The NREC recently signed a new contract with the U.S. Army Tank-Automotive Research, Development and Engineering Center (TARDEC) to build an updated version of the Crusher as part of the Autonomous Platform Demonstrator program. TARDEC plans to add, on a work-directive basis, the requirement for NREC engineers to develop an unmanned ground vehicle end-to-end control architecture and to demonstrate the viability of the vehicle’s autonomous operations in a relevant environment.

The NREC differentiates between its projects with unmanned vehicle design and autonomous vehicle technologies. Each category is a separate project area within the center. DiAntonio explains that the unmanned vehicles projects focus more on the design aspect, such as the best form for a 9-pound robot. The autonomous vehicle project area focuses more on the sensors and software necessary to make the vehicle intelligent. Platforms for those projects may be developed at the center, or personnel may take advantage of existing platforms. Other NREC project categories include operator-assist technologies, innovative mechanisms, sensing and image processing applications, and machine learning applications.

Of all the programs under the NREC’s various categories, DiAntonio says that the UPI is the flagship. In February, the UPI team performed a field test at FortCarson, experimenting with a series of metrics it has to meet to receive a checkmark from DARPA. Over the course of the UPI program, the NREC has tried to increase the complexity of the terrain the vehicle must travel, increase the vehicle speed and reduce the number of human interventions necessary to complete a mission. All the testing includes certain commonalities. The Crusher will start out on a traverse of a certain number of kilometers and will have to hit waypoints—global positioning system spots about one kilometer apart—with the objective to reach them as quickly as possible with no human intervention.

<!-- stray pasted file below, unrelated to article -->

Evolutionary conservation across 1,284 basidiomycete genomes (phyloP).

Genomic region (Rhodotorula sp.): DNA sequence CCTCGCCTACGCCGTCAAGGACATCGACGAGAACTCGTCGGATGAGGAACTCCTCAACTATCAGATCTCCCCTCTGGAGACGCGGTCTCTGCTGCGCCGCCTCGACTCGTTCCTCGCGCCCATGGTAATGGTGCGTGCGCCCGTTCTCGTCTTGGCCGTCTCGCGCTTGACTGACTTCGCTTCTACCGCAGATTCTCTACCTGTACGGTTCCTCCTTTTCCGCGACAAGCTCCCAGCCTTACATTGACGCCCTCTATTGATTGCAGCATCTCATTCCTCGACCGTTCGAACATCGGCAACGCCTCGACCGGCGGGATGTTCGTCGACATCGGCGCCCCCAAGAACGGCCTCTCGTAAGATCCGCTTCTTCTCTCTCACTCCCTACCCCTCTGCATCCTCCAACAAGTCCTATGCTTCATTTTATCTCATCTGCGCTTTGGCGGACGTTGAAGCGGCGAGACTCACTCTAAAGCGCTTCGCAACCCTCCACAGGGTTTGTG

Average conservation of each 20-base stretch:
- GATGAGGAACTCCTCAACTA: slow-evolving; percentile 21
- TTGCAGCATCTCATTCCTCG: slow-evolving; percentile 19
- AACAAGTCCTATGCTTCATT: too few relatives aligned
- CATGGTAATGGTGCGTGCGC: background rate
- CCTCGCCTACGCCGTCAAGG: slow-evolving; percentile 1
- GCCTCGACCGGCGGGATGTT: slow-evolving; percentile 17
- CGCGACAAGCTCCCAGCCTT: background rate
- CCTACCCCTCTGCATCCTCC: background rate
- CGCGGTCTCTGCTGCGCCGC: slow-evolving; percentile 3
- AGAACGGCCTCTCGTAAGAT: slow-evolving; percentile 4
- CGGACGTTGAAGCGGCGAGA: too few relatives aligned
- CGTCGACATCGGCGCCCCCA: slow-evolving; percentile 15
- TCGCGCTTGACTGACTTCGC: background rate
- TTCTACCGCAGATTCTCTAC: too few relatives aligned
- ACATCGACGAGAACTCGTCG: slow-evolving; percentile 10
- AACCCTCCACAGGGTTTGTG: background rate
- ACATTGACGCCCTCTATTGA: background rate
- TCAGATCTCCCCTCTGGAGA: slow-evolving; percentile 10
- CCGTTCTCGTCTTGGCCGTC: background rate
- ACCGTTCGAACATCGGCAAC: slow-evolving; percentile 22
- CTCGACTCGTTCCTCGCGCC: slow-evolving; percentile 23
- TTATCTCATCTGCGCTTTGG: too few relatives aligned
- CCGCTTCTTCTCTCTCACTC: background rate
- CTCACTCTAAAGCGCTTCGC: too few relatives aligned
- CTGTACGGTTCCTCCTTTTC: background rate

Another big effort at the NREC is DARPA’s Urban Challenge. In contrast to the UPI program, this project involves autonomous vehicles navigating through urban areas. “There, the challenge is dynamic obstacles,” DiAntonio states. The NREC did not take the lead on Carnegie Mellon’s Urban Challenge project, but it did contribute resources and personnel.

In addition to the current work at the center, officials at the NREC are looking at future trends. DiAntonio identifies one trend as learning techniques for robots. Engineers are developing techniques to study whether a robot can learn from its mistakes. “That is the technique I think that will dominate over the next 10 years,” he shares.

The full version of this article is published in the March 2008 issue of  SIGNAL Magazine, in the mail to AFCEA members and subscribers March 3, 2008. For information about purchasing this issue, joining AFCEA or subscribing to SIGNAL, contact AFCEA Member Services.